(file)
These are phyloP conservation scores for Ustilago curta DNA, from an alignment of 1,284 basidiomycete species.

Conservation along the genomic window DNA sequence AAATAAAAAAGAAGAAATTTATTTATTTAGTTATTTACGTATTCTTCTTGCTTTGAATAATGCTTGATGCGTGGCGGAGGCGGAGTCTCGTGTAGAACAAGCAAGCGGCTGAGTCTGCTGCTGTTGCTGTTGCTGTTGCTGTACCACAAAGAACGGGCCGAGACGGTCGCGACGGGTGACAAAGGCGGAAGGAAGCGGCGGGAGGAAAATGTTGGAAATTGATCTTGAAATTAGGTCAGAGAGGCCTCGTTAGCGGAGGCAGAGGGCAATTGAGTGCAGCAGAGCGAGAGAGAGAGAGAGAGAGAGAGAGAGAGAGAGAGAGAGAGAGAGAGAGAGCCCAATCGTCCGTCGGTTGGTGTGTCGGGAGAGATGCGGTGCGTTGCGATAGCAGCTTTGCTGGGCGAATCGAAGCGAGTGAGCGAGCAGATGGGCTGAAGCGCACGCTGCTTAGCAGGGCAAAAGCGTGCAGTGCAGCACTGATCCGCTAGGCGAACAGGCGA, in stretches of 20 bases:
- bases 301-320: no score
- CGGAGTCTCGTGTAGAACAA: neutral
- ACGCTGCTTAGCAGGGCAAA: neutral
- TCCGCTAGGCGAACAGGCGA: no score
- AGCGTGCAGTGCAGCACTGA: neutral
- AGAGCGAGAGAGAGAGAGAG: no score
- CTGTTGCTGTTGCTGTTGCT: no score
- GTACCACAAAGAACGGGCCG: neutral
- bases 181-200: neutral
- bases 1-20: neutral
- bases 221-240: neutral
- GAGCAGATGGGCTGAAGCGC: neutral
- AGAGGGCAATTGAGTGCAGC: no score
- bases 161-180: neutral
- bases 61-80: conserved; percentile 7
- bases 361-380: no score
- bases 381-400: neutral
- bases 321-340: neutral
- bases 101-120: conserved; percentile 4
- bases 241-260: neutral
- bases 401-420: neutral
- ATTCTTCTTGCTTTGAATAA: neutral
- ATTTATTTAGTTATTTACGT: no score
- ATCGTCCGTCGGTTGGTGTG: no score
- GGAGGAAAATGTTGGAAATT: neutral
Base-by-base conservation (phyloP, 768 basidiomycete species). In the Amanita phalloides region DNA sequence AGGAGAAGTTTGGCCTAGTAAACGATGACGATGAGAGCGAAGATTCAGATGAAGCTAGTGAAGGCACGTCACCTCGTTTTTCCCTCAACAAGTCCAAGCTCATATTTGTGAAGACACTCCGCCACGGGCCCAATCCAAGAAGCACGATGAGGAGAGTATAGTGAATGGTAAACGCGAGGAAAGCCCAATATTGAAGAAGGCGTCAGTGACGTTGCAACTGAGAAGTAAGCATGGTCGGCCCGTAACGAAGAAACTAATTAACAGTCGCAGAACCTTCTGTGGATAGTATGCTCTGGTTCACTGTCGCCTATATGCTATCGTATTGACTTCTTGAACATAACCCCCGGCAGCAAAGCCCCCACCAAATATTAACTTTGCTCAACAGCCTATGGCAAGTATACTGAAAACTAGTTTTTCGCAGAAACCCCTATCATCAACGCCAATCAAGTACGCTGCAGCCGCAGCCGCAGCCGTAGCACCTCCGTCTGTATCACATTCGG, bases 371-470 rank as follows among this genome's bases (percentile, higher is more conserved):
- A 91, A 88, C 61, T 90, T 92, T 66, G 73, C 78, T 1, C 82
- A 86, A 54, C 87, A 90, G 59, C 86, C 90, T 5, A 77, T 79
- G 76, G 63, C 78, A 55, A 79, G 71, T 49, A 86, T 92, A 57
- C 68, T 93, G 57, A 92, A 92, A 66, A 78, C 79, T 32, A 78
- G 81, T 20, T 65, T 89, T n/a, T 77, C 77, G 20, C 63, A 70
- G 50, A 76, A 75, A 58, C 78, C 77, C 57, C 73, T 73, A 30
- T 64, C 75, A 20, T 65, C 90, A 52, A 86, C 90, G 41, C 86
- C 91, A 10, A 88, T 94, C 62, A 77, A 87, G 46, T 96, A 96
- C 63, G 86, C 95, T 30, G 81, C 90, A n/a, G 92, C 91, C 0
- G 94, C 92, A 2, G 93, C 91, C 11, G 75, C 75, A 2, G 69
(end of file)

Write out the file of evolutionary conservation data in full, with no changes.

These are phyloP conservation scores for Ustilago curta DNA, from an alignment of 1,284 basidiomycete species.

Conservation along the genomic window DNA sequence AAATAAAAAAGAAGAAATTTATTTATTTAGTTATTTACGTATTCTTCTTGCTTTGAATAATGCTTGATGCGTGGCGGAGGCGGAGTCTCGTGTAGAACAAGCAAGCGGCTGAGTCTGCTGCTGTTGCTGTTGCTGTTGCTGTACCACAAAGAACGGGCCGAGACGGTCGCGACGGGTGACAAAGGCGGAAGGAAGCGGCGGGAGGAAAATGTTGGAAATTGATCTTGAAATTAGGTCAGAGAGGCCTCGTTAGCGGAGGCAGAGGGCAATTGAGTGCAGCAGAGCGAGAGAGAGAGAGAGAGAGAGAGAGAGAGAGAGAGAGAGAGAGAGAGAGAGCCCAATCGTCCGTCGGTTGGTGTGTCGGGAGAGATGCGGTGCGTTGCGATAGCAGCTTTGCTGGGCGAATCGAAGCGAGTGAGCGAGCAGATGGGCTGAAGCGCACGCTGCTTAGCAGGGCAAAAGCGTGCAGTGCAGCACTGATCCGCTAGGCGAACAGGCGA, in stretches of 20 bases:
- bases 301-320: no score
- CGGAGTCTCGTGTAGAACAA: neutral
- ACGCTGCTTAGCAGGGCAAA: neutral
- TCCGCTAGGCGAACAGGCGA: no score
- AGCGTGCAGTGCAGCACTGA: neutral
- AGAGCGAGAGAGAGAGAGAG: no score
- CTGTTGCTGTTGCTGTTGCT: no score
- GTACCACAAAGAACGGGCCG: neutral
- bases 181-200: neutral
- bases 1-20: neutral
- bases 221-240: neutral
- GAGCAGATGGGCTGAAGCGC: neutral
- AGAGGGCAATTGAGTGCAGC: no score
- bases 161-180: neutral
- bases 61-80: conserved; percentile 7
- bases 361-380: no score
- bases 381-400: neutral
- bases 321-340: neutral
- bases 101-120: conserved; percentile 4
- bases 241-260: neutral
- bases 401-420: neutral
- ATTCTTCTTGCTTTGAATAA: neutral
- ATTTATTTAGTTATTTACGT: no score
- ATCGTCCGTCGGTTGGTGTG: no score
- GGAGGAAAATGTTGGAAATT: neutral
Base-by-base conservation (phyloP, 768 basidiomycete species). In the Amanita phalloides region DNA sequence AGGAGAAGTTTGGCCTAGTAAACGATGACGATGAGAGCGAAGATTCAGATGAAGCTAGTGAAGGCACGTCACCTCGTTTTTCCCTCAACAAGTCCAAGCTCATATTTGTGAAGACACTCCGCCACGGGCCCAATCCAAGAAGCACGATGAGGAGAGTATAGTGAATGGTAAACGCGAGGAAAGCCCAATATTGAAGAAGGCGTCAGTGACGTTGCAACTGAGAAGTAAGCATGGTCGGCCCGTAACGAAGAAACTAATTAACAGTCGCAGAACCTTCTGTGGATAGTATGCTCTGGTTCACTGTCGCCTATATGCTATCGTATTGACTTCTTGAACATAACCCCCGGCAGCAAAGCCCCCACCAAATATTAACTTTGCTCAACAGCCTATGGCAAGTATACTGAAAACTAGTTTTTCGCAGAAACCCCTATCATCAACGCCAATCAAGTACGCTGCAGCCGCAGCCGCAGCCGTAGCACCTCCGTCTGTATCACATTCGG, bases 371-470 rank as follows among this genome's bases (percentile, higher is more conserved):
- A 91, A 88, C 61, T 90, T 92, T 66, G 73, C 78, T 1, C 82
- A 86, A 54, C 87, A 90, G 59, C 86, C 90, T 5, A 77, T 79
- G 76, G 63, C 78, A 55, A 79, G 71, T 49, A 86, T 92, A 57
- C 68, T 93, G 57, A 92, A 92, A 66, A 78, C 79, T 32, A 78
- G 81, T 20, T 65, T 89, T n/a, T 77, C 77, G 20, C 63, A 70
- G 50, A 76, A 75, A 58, C 78, C 77, C 57, C 73, T 73, A 30
- T 64, C 75, A 20, T 65, C 90, A 52, A 86, C 90, G 41, C 86
- C 91, A 10, A 88, T 94, C 62, A 77, A 87, G 46, T 96, A 96
- C 63, G 86, C 95, T 30, G 81, C 90, A n/a, G 92, C 91, C 0
- G 94, C 92, A 2, G 93, C 91, C 11, G 75, C 75, A 2, G 69